A modelled emulation of the exquisitely rare RSF PolyKobol 2 analogue synthesiser, PolyKB hasn’t seen a full-length appraisal in since version 1, way back in 2010, so here we’re reviewing the latest version of it as a whole, rather than just looking at what’s new.
For owners of v2.5, which was a free upgrade from v1 (introducing a new GUI, high- and band-pass filter modes, the ability to use the sequencer as a modulation source and more), the €39 upgrade fee gets you a third extra oscillator and second filter (the latter bringing with it dual filter input selection and output mixing, plus an accompanying envelope), a second 2x4 User modulation matrix, and separate time multipliers for each envelope.
So, PolyKB III is a three-oscillator, dual filter analogue-style polysynth with a matrix-driven modulation system, a built-in polyphonic sequencer, a handful of effects, and an interface that’s more intuitive than it looks. The design of the oscillators is one of its defining features, as their waveforms are continuously morphable from triangle through saw, then double saw, to a square wave that progressively narrows down to a thin pulse. The knob that controls this morphing can, of course, be modulated for all sorts of shifting timbres.
X and Y
PolyKB III’s two X/Y pads enable detailed 2D positioning and modulation triggering of and by each polyphonic voice, which can be set in number from 1 to 16.
Space XY has you dragging dots in front of two virtual cardioid microphones to alter their left/right stereo panning and forward/back proximity. Three fixed and two random presets get you started, and two Dynamic animation options (Aquarium and Magnet - hopefully many more are in the pipeline) move the points around the pad in a prescribed pattern by a variable amount, at a rate set by the Speed knob. The angle of the mics and distance between them are adjustable, as is the Width of the stereo field.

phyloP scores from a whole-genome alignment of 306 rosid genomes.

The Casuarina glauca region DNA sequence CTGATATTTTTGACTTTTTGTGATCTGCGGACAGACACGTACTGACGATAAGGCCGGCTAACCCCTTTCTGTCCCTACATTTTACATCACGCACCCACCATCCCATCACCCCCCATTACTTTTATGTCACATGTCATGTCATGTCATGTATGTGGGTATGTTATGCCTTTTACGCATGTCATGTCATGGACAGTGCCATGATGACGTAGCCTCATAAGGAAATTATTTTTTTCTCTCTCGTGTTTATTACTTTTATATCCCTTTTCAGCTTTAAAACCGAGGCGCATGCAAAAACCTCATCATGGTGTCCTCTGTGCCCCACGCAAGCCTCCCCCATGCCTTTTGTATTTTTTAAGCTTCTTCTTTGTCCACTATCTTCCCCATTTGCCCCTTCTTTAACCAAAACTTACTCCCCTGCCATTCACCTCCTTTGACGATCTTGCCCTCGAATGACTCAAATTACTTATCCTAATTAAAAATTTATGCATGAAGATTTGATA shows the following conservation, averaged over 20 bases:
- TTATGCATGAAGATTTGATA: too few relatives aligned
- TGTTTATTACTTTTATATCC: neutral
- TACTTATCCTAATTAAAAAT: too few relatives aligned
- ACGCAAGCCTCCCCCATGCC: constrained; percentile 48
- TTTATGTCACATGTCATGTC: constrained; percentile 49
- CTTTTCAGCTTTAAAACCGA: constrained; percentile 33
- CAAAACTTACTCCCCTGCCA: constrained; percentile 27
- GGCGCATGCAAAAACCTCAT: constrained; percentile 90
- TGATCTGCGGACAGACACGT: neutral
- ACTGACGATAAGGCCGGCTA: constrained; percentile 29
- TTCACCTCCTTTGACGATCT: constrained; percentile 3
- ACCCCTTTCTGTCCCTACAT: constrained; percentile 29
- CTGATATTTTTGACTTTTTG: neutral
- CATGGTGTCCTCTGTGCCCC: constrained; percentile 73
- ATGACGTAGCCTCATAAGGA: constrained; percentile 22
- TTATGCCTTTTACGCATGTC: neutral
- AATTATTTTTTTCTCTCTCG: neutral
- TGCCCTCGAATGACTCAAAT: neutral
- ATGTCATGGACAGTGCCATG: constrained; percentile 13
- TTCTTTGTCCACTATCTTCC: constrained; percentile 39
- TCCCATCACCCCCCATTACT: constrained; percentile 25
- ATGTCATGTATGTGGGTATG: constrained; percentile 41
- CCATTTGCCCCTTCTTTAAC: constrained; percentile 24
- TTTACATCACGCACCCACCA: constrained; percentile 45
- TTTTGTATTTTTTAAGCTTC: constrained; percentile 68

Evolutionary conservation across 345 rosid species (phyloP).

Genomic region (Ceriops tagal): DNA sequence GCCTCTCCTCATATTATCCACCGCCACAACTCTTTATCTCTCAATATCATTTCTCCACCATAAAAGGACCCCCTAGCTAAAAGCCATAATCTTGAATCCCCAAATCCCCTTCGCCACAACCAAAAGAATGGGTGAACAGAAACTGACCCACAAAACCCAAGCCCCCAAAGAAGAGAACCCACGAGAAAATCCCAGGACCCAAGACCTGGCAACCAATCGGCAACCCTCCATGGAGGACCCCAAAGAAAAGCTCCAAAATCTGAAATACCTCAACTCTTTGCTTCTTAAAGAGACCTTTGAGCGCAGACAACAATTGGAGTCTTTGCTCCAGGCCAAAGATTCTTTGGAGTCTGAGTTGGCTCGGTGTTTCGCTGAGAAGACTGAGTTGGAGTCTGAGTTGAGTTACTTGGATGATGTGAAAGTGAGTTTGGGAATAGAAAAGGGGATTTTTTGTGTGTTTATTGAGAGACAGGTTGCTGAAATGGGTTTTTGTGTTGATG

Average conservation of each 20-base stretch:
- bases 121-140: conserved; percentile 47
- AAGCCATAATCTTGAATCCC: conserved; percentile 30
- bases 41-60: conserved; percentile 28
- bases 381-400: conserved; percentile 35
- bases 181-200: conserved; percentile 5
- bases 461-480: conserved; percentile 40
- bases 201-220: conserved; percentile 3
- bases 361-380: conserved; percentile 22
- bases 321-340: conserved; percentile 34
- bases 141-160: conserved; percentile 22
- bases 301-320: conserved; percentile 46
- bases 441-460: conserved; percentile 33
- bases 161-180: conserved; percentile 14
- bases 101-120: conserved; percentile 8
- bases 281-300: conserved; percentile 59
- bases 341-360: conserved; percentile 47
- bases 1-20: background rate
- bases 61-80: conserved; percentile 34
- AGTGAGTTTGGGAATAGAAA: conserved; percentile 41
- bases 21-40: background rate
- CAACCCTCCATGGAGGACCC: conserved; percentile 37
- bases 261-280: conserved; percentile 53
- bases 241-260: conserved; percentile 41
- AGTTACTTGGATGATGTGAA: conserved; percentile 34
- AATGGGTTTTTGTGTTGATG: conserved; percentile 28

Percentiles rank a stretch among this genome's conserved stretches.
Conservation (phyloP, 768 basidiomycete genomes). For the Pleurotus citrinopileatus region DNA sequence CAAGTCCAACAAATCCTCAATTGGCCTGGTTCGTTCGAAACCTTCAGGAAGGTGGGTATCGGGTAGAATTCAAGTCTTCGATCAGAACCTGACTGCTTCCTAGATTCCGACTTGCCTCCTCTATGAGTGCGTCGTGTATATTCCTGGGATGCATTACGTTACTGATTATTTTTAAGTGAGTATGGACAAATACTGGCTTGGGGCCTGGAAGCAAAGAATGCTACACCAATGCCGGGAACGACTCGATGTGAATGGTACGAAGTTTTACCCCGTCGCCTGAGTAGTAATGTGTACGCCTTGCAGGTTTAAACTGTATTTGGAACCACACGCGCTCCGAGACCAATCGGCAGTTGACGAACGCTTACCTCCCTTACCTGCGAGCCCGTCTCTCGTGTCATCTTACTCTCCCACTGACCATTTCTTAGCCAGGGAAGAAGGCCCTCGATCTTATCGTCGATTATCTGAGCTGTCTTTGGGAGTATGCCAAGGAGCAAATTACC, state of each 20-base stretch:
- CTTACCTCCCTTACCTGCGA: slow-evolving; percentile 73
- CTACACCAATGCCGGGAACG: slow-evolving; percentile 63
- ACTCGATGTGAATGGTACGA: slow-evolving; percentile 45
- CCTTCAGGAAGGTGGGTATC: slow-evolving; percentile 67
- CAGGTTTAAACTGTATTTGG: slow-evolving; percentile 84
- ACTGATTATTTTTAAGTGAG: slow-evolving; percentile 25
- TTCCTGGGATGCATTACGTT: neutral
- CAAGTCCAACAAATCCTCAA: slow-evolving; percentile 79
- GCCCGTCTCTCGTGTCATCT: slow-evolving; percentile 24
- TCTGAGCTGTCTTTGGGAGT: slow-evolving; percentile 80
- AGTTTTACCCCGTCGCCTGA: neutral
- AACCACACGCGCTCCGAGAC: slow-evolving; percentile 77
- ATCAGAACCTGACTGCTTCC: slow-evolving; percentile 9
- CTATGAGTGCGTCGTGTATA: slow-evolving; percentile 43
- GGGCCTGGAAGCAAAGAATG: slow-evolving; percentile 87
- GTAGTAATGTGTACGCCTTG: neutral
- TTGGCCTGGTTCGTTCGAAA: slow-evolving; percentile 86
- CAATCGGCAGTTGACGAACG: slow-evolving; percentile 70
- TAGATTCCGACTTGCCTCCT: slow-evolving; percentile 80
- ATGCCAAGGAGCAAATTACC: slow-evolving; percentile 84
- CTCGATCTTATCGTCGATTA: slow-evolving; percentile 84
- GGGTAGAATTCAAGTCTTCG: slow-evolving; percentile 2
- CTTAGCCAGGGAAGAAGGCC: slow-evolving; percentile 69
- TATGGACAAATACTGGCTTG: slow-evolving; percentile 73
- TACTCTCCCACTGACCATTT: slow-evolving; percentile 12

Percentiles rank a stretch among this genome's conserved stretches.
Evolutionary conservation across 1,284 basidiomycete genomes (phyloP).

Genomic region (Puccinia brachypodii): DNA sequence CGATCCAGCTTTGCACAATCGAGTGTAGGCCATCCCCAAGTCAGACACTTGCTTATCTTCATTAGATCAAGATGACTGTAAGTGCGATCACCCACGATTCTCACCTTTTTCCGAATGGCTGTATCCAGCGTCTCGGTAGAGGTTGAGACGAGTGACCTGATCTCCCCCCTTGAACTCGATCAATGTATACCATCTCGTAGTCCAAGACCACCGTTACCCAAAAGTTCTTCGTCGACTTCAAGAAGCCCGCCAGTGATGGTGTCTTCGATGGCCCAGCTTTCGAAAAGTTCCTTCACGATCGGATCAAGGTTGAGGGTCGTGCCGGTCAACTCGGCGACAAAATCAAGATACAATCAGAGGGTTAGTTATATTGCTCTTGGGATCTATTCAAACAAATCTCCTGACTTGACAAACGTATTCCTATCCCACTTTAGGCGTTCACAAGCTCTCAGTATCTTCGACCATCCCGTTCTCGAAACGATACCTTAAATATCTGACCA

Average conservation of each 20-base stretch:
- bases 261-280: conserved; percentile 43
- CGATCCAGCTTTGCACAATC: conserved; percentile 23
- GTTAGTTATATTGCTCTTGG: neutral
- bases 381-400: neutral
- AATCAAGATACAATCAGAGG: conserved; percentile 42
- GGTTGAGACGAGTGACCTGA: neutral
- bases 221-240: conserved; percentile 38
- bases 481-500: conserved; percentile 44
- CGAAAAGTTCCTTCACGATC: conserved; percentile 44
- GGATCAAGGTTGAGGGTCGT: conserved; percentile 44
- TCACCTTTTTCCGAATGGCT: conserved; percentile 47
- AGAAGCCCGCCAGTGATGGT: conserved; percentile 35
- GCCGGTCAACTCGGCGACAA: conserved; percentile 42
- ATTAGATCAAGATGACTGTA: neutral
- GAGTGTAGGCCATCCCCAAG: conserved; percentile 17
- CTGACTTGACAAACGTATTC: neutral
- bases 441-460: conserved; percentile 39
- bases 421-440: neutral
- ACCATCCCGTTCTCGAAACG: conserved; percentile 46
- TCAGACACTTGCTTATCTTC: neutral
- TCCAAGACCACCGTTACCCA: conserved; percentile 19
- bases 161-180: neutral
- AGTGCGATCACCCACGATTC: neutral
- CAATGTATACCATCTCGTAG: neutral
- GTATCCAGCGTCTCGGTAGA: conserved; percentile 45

Voice XY lets you load a modulation target (with bipolar Amount control) onto each corner of the XY pad and freely position the voices between them for a different blend of modulation as each voice plays. It’s endlessly creative and entertaining, although the lack of voice position modulation is seriously disappointing. It would be helpful if the voice dots were numbered in both XY pads, so that you could tell which one you’re moving at any given point - at the moment, you’re basically guessing or cycling through voices until the one you want lights up.
Oscillators 2 and 3 each also feature hard sync and detune against Oscillator 1, and can be set loose from keyboard control to become LFOs - Oscillator 2 has a Low button for slowing it down to an appropriate speed range for this, but for some reason Osc 3 doesn’t. Up to 16 voices of polyphony are on offer, including up to six Unison voices, randomly detuned with the Drift knob in the Keyboard/Arpeggiator panel.
The two zero-delay feedback filters are identical 24dB/octave models with low-, high- and band-pass modes, and overdrive circuits that can be placed pre or post. The input into each filter is determined by the Source buttons below it, of which there’s one for each VCO and the noise generator, and an additional one for routing Filter 1 into Filter 2; and the outputs of both filters are mixed using a dedicated knob. It all adds up to a highly flexible filtering setup, capable of both parallel and serial flow, or a combination of both.
Mods and rockers